HOA email ‘meetings’ – intent of the law — bad faith

Calif. attorney Beth Grimm advises against email meetings as new law goes into effect. In contrast, in Arizona, following CAI Scott Carpenter’s advice to HOAs on “how to adjust to the new laws” (see AZ CAI’s reaction to the “new era of regulation” of HOAs), I’m aware of another CAI attorney making use of “written consent” to bypass the intent of the Arizona law.

And let’s not forget the HOA directors who hide behind “upon advice of their attorney” to get around the laws. They forget, and the HOA attorneys apparently don’t advise them accordingly — especially at those town sponsored seminars — that under ARS 10-3830(C), “A director is not acting in good faith if the director has knowledge concerning the matter in question that makes reliance otherwise permitted by subsection B unwarranted.” “B” refers to reliance on other experts like CPAs and attorneys.

While a legal mechanism, is the avoidance of the intent of the law in this email instance a violation of good faith to the members? I think so! Good faith“honesty and integrity, or an honest intent to act without taking an unfair advantage over another person.”

In this instance, can the director play “dumb” and say, “I didn’t know the law” and get away with it? Hell no!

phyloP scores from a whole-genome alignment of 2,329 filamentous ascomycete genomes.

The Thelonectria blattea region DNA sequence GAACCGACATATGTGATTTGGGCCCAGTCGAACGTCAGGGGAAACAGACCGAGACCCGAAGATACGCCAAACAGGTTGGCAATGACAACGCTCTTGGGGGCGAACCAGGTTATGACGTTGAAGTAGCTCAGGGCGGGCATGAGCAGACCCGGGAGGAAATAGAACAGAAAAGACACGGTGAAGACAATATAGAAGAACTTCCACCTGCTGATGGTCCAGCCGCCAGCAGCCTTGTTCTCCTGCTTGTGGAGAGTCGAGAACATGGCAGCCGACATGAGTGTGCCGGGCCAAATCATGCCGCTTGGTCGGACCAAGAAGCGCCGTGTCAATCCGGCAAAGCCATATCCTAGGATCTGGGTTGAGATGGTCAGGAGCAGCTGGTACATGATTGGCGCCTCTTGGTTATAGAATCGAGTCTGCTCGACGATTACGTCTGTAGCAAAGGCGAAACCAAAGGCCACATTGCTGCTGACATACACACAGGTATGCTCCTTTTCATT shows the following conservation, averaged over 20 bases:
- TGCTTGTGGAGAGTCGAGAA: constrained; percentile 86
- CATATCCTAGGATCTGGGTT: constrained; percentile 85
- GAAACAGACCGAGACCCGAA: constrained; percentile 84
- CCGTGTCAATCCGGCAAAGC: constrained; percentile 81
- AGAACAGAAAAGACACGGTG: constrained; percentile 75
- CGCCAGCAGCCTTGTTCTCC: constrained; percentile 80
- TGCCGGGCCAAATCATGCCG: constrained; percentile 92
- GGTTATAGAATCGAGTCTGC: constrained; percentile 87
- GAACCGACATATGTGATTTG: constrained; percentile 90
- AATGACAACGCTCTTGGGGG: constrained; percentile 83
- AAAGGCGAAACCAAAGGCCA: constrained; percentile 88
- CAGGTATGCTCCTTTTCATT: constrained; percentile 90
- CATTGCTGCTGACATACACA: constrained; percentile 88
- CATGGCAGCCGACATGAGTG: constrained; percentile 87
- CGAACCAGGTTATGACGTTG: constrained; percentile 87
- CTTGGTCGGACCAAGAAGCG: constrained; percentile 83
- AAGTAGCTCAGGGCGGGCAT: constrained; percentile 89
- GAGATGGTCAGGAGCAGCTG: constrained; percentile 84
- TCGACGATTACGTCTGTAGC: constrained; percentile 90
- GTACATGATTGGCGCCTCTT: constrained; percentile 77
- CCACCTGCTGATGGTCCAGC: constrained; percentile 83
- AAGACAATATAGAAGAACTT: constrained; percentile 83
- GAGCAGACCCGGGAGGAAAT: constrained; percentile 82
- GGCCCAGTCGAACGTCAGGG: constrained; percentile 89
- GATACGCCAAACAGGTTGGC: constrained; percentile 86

Published in: on October 16, 2011 at 7:32 am  Comments (2)  
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2 CommentsLeave a comment

  1. […] under HOAGOV, inform homeowners of their rights, which among others include such topics as, HOA email ‘meetings’ – intent of the law — bad faith HOA adjudication at OAH: a rebirth of constitutionality, abuse, and legislation Legal-academic […]

  2. These boards are foolish. All of their email is subject to a subpoena, particularly a SUBPOENA DUCES TECUM in a lawsuit, even a small claims case.

    A homeowner who has a small claims case pending against the HOA could subpoena the management company’s records, or the individual board members as well, from their MAIL PROVIDER. Particularly, Yahoo, Gmail, AOL, etc. Any of those email providers would be obligated to release email records within a specified timeframe (i.e., all emails to and from “BoardMemberA” to and from any and all of the following: “Board Member B@gmail.com, BoardMemberC@aol.com” from September 1 – September 15, 2011.” Small claims courts have the authority to uphold a subpoena duces tecum. Form SC-107 on the California Courts web site.

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